Louis van Gaal has bemoaned injuries and a games pile-up affecting his team, but Paul Wilkes thinks there’s a viable solution right in front of him...
When Kevin Strootman injured his knee at the 2014 World Cup, Louis van Gaal felt it was necessary to have a complete rethink about his traditional 4-3-3 system, such was the midfielder's importance to the Netherlands. As such, Van Gaal deployed a back three for the entire campaign, using two players familiar with the system in Bruno Martins Indi and Stefan de Vrij.
The two centre-backs had spent the season within the structure at Feyenoord under Ronald Koeman and, despite Van Gaal's differences with the now-Southampton manager, he could see the benefit of retaining the ideology. His versatile current Manchester United leader Daley Blind was used as a left-wing-back, with two holding midfielders in Jonathan de Guzman and Nigel de Jong.
Arjen Robben played as a roaming forward in the more direct style, while Robin van Persie offered good hold-up play and, more often than not, finished any chances created. The only exception to this was when Van Gaal's men operated in a 3-4-3 formation in the 0-0 draw with Costa Rica, when Memphis Depay came into the side as an inverted-winger.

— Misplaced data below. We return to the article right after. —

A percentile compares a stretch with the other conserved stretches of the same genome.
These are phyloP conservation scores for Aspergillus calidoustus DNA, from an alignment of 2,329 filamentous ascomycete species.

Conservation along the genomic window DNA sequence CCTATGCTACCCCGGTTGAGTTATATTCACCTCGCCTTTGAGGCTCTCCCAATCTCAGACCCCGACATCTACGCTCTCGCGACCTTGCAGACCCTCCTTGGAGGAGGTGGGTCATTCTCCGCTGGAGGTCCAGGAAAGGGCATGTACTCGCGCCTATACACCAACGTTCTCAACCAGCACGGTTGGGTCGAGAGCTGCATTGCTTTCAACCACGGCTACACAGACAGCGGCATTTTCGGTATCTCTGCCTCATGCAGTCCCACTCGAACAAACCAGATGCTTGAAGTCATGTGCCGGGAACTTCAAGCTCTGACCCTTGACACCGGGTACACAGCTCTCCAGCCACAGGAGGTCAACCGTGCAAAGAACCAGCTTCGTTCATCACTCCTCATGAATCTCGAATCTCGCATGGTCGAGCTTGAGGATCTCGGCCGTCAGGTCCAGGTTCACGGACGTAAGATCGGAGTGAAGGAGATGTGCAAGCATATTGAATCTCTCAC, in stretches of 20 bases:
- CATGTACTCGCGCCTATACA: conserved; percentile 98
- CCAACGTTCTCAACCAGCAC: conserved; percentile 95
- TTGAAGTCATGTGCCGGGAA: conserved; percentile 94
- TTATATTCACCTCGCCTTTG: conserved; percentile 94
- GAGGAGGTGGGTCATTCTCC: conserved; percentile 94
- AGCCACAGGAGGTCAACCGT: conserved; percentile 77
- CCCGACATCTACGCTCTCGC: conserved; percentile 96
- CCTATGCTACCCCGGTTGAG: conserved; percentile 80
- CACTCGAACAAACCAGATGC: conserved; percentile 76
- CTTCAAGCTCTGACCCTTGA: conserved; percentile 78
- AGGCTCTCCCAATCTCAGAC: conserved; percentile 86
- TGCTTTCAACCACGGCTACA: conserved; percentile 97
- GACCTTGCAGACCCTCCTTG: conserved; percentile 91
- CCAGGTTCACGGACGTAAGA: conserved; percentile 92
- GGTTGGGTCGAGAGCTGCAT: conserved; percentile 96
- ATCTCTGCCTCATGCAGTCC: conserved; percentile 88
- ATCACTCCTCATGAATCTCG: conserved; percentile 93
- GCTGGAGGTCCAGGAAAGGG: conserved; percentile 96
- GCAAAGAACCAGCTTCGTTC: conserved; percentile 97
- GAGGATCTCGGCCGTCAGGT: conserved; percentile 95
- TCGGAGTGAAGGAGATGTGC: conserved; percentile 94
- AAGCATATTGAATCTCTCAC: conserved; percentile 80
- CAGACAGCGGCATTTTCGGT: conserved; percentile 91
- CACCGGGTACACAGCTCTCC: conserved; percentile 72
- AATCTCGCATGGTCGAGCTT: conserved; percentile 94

The coach has adapted to the situation on a number of occasions during matches, which shows he's happy to employ a back three
Van Gaal did initially use three central defenders when he first arrived in Manchester, but moved to a more typical methodology after just three league matches. United had conceded three goals in as many games at the start of the 2014/15 campaign, but even after that, Leicester fired five past them in the second match they played with a back four.
This season Van Gaal has used the system sparingly, and largely preferred either a 4-3-3 or 4-2-3-1. The former Bayern Munich boss learned from his previous woes at the King Power Stadium and used a three-man defence against Leicester because of Jamie Vardy and Shinji Okazaki's ability to run into the channels; he then adapted to the formation again after just one minute against Swansea due to Alan Curtis's selection of two inside-wingers as forwards. Against Southampton, he did it from the start (and lost).
The coach has adapted to the situation on a number of occasions during matches, which shows that he's not only happy to employ a back three, but also that the players must train within the structure at times.
Having practised three-at-the-back from young ages, most Dutch and Spanish defenders will testify that it's not too dissimilar to playing in a four-man defence. For English players, however – at least of this generation – the same cannot be said.
“In the second half we tried to press like Liverpool and we changed the shape,” Van Gaal noted after the Europa League tie at Anfield, when Michael Carrick played as the central figure in a back three.
Van Gaal’s big concern with Carrick as a central defender is his lack of pace
The issue in this match wasn’t so much the decision to change tactics, but to use Carrick in this manner. In the past, Chris Smalling has occupied the middle position, which makes more sense for organising those around him, plus distributing the ball too if midfielders are forced to play alongside him.